May 25, 1977. I have no clue what I was doing that day but it was not standing in line to watch “Star Wars.” Actually, I can’t remember how long it was before I saw the movie. But I eventually did—at the Palm Theater in Sugarland, TX—and, like almost everyone else, it changed my childhood.
Oh, I expect my childhood would have still been wonderful but Star Wars just made everything appear in a sort of Technicolor. Suddenly, upon one viewing (and another and another and…), whole chunks of my imagination woke up. At one moment, space was something you got to by rocket ship, the next, you had TIE fighters, X-Wings, space freighters, and giant ships the shapes of flattened pyramids. And you had the Death Star. You had swords that were lasers and guns that shot laser bolts. You had robots galore. And the aliens. Wow, the aliens! And, for a boy like me, instant heroes that were more thrilling than the ones on the football field.
Star Wars changed everything for me. Just tonight, I watched the original version (not SE) with my five-year-old son. It was fun, too, because I still have my toys and action figures so we watched the movie with the action figures and the Falcon and the X-Wing close by. And tonight, 30 years later, this movie still gets me. My heart still beat faster as Luke “set up for his attack run.” I still got goosebumps when the Death Star exploded. I still loved it that Han shot first. It still gets me and I think it always will.
Now, the biggest criticism I have with Star Wars is the stuff Lucas cut out. Having read the novel a few times and listened to the radio drama, Luke’s relationship with Biggs is an integral part of his maturation process. I would have liked for Lucas to have kept the Tatoonie sequence in (where Luke sees the battle in space and then tells Biggs good-bye) and, especially, the scenes just before the Battle of Yavin where he meets Biggs again. Integral parts, to me.
And, in the years since the SE came out, I love the added material (especially the Jabba/Han scene) and the expanded Mos Eisley sequence. You add in the Biggs scenes and keep Han shooting first and you’d have a movie that would surpass TESB. Now, as an adult, TESB is a better film but Star Wars is still my favorite.
I’ve told this to my friends more than once. Of all the thirty years living with Star Wars, my favorite time is still the years between the first two films, after those chunks of imagination have been opened. There was no father-son issue, there was no sister-brother issue, there was no Emperor (although he was mentioned in the first film). There was just Luke, Han, Leia, and the others against Vader. That was it. And the Star Wars universe was limitless.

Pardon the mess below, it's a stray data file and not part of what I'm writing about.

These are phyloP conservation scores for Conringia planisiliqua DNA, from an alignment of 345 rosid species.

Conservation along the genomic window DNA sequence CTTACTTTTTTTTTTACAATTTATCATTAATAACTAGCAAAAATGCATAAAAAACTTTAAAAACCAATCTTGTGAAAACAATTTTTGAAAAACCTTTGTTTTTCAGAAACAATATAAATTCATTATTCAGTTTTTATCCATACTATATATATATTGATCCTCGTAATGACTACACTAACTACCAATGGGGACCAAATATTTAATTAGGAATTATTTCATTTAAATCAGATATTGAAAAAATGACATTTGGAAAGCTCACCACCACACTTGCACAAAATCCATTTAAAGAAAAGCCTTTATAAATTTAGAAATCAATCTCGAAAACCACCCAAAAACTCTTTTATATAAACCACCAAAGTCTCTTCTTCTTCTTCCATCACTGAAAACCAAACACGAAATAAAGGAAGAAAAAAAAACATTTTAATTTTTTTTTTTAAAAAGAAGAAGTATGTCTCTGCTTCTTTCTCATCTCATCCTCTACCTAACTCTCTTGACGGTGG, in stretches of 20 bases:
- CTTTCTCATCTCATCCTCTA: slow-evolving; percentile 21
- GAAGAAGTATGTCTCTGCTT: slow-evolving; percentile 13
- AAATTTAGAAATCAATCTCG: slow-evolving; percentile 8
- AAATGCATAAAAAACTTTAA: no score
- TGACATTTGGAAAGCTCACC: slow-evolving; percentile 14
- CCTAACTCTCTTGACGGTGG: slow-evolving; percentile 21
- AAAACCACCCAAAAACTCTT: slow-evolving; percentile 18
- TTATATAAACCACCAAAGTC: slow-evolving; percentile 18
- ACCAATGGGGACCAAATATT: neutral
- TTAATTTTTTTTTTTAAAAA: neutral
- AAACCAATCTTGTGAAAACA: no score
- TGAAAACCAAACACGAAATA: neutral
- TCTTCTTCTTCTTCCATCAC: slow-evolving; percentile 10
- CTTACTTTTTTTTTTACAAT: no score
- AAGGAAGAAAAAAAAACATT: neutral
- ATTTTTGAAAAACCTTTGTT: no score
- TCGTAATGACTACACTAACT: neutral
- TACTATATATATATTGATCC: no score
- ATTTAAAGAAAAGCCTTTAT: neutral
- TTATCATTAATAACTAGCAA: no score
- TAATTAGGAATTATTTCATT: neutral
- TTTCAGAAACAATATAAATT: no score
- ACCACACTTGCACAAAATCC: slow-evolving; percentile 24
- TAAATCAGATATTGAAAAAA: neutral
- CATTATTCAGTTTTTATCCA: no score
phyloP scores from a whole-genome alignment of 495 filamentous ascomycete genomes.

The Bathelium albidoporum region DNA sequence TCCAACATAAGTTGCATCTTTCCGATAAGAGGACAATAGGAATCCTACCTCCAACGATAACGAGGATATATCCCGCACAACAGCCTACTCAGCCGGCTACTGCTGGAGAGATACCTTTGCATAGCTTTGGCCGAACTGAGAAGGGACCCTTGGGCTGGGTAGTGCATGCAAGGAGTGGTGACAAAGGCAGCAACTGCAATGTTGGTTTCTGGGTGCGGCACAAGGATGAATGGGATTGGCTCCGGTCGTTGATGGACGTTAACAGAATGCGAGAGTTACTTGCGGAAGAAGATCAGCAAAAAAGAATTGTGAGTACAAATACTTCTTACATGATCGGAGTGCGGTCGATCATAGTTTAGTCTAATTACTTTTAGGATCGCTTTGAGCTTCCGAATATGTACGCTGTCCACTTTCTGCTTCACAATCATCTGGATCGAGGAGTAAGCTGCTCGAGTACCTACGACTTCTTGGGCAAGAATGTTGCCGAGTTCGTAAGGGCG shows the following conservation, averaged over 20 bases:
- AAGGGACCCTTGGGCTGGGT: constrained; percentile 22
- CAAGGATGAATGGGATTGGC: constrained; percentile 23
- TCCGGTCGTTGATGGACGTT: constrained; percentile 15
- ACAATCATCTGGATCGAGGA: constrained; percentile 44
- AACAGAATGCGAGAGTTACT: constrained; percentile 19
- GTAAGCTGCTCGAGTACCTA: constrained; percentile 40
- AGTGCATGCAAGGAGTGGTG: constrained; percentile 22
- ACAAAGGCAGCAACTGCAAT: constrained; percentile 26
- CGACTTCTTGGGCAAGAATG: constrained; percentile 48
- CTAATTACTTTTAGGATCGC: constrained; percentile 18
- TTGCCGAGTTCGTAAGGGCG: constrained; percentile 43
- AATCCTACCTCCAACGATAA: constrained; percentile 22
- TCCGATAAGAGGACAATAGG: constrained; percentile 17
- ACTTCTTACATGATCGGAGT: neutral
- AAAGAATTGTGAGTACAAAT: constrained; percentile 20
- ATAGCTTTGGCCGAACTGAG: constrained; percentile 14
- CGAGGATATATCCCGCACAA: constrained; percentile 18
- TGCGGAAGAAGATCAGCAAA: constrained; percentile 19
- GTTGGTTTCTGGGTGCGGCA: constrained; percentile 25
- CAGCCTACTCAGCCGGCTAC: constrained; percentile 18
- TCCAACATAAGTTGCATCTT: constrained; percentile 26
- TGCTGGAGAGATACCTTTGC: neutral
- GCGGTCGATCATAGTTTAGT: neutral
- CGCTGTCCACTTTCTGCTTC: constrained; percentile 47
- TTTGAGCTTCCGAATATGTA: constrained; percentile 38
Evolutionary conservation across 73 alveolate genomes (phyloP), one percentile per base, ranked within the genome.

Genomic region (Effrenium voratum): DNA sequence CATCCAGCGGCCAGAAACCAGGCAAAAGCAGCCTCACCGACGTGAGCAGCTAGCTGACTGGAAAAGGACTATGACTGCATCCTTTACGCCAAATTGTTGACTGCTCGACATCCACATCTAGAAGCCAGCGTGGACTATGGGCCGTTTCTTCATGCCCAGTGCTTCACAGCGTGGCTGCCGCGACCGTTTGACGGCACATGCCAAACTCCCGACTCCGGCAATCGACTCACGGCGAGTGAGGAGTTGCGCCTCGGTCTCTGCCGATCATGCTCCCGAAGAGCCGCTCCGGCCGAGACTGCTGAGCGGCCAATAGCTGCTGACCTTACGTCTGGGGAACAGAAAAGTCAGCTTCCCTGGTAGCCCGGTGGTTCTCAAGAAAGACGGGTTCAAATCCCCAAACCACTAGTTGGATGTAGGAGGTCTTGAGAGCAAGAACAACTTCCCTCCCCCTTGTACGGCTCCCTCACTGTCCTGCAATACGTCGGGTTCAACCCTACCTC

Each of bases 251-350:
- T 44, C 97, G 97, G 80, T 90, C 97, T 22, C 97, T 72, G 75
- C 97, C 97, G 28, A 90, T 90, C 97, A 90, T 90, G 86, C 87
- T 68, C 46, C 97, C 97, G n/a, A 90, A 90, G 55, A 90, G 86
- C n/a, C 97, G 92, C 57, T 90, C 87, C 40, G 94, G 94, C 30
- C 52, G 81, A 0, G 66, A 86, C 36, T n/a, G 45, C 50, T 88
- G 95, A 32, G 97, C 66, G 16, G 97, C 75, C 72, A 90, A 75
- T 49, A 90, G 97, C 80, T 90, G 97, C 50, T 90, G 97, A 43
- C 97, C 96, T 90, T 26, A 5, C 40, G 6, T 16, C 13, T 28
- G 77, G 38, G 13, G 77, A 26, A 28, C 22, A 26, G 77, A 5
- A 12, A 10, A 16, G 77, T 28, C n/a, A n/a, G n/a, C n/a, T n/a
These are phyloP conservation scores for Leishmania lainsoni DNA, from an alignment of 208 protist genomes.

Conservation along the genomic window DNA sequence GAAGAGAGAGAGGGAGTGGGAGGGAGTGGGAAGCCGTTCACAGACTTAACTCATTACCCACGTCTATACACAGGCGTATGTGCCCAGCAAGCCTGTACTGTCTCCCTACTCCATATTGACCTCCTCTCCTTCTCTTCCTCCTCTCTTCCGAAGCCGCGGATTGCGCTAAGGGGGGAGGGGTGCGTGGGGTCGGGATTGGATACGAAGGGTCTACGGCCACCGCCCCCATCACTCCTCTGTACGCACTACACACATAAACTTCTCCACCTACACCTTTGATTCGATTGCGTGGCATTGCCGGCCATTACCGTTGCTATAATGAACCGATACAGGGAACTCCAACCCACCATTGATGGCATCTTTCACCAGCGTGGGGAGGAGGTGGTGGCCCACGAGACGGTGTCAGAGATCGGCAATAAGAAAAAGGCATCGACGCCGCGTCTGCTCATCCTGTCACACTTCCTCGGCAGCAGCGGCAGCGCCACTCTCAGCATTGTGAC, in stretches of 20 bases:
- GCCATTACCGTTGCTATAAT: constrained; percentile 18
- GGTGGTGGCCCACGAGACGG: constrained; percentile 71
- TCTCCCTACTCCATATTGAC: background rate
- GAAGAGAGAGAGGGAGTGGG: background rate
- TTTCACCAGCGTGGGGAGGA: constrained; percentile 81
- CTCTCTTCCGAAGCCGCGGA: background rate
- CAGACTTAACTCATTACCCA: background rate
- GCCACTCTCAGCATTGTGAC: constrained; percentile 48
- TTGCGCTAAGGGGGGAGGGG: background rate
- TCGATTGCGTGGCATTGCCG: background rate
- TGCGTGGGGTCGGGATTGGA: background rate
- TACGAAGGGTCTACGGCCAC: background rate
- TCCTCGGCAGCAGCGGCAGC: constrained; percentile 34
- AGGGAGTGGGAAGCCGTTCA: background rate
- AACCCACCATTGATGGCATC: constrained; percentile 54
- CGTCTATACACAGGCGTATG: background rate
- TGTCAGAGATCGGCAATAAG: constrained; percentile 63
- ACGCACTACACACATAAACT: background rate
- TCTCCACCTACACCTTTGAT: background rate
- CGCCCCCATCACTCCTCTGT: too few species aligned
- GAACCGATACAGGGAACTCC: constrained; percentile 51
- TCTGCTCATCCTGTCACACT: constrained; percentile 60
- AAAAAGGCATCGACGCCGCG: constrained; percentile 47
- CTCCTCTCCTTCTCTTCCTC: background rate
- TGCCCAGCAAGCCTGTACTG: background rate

I remember ogling Marvel Comics issue #7, the first story that was not in the movie. It involved Han and Chewie and their band of space pirates. I remember devouring Alan Dean Foster’s Splinter of the Mind’s Eye. I devoured Brian Daley’s Han Solo at Star’s End. I devoured everything in print. There is something fun about having to rely on magazines, comics, and trading cards and not having an Internet with the world’s knowledge at one’s fingertips. It was like searching for treasure in every new issue of Starlog just to see if they had some new photo of Star Wars. It was getting those first action figures (mine was Kenobi because Han and Luke were sold out; it was also at a drugstore, go figure) and playing with them. It was the cool Sears Mos Eisley cantina play set with the special Snaggletooth. I even dug (at the time) the Christmas special that I had to see on a black and white TV in a hospital as we were visiting a sick relative. Sigh. It was everything.
Star Wars turned me on to instrumental music. I wore out my first copy of the soundtrack and had to buy it again. I also wore out my The Story of Star Wars record (the one with the movie) and that allowed me to be able to remember mundane facts like the trash compactor number (3263827). Now, thirty years later, I can merely listen to the soundtrack and ‘see’ the movie.
But there is nothing that quite compares to seeing these movies on the screen. Sure, it’s been ten years since I last saw these films on the big screen (the SEs came out in 1997) but it’s still magical even on the small screen.
The older I get and the more folks I meet, I find that Star Wars is a common point of reference. When I meet fellow fathers, Star Wars somehow comes up. Once that point of contact is made, it’s like an unknown fraternity brother has been located. It’s just that way. And I think it always shall be.
Nothing will compare to Star Wars in my opinion. The only thing that comes close (and it does come close, mind you) is the Lord of the Rings trilogy. Those films are almost a quintessential piece of filmmaking. But, then, so is Star Wars.
I wonder if it can ever be duplicated. I think not. It is too special. It is one of a kind.
What are your thoughts on what Star Wars has meant to you?